Background. An inadequate donor left atrial (LA) cuff due to an anatomical abnormality of the pulmonary vasculature or technical errors at the time of procurement can exclude the lungs from transplant. This study aims to describe the incidence, efficacy, and various techniques of LA cuff reconstruction in lung transplantation. Methods. A total of 637 pulmonary venous anastomosis in 405 consecutive lung transplants from January 1995 to July 2005 were reviewed. Comparison between the patients who required LA cuff reconstruction (reconstruction group) or who did not (no-reconstruction group) was made in posttransplant outcomes. Results. An overall incidence of requirement of LA cuff reconstruction was 2.7% (4% on the right, 1% on the left, p = 0.03). Seventy-one percent of LA inadequacy was corrected using a pericardial patch on the anterior LA cuff wall; the remainder required complicated reconstruction for separated/short pulmonary veins to create a new LA cuff. There was no significant difference between the reconstruction and no-reconstruction groups, respectively, in oxygenation (329 ± 28, 337 ± 10, p = 0.81), duration of intubation and intensive care unit stay (p = 0.54, p = 0.89, respectively), 30-day mortality (12%, 6%, p = 0.30), and 5-year survival (57%, 52%, p = 0.80). Conclusions. Inadequate donor LA cuff is an infrequent but potentially serious complication in lung transplantation. Donor LA cuff reconstruction using donor pericardium or pulmonary artery remnant is a useful technique to salvage surgically marginal lungs without affecting early and late posttransplant outcomes. These lungs should not be excluded from transplantation.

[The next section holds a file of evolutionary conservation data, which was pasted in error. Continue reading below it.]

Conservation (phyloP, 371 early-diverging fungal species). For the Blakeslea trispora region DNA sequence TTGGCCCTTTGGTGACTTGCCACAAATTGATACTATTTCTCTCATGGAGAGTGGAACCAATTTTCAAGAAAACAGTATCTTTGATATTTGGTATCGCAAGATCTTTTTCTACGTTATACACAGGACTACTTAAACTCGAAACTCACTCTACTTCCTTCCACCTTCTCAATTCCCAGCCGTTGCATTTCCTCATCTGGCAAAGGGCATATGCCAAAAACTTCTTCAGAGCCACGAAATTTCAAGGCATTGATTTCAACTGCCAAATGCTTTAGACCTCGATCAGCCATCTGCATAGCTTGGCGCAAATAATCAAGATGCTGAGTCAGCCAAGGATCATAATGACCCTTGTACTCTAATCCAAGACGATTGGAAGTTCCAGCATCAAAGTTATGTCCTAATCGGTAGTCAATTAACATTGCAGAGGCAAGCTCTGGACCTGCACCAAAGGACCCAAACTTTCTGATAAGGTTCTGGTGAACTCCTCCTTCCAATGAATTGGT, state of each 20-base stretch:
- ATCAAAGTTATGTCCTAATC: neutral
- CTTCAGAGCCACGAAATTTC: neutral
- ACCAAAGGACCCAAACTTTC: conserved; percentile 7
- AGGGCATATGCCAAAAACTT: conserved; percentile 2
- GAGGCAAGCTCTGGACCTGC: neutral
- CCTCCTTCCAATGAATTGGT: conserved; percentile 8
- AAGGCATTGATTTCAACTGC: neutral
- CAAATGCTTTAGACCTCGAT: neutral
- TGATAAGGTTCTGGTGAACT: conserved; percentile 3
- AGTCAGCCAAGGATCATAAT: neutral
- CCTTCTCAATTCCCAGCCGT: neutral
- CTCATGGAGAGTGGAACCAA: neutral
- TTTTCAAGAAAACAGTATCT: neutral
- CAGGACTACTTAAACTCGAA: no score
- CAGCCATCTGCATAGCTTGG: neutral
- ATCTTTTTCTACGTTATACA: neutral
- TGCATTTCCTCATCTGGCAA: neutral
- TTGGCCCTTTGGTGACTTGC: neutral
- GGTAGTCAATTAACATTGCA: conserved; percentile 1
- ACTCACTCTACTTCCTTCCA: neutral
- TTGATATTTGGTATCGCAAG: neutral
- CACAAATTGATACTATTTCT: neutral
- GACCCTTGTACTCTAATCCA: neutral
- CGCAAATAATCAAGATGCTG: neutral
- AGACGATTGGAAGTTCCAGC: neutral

ASJC Scopus subject areas
- Pulmonary and Respiratory Medicine
- Cardiology and Cardiovascular Medicine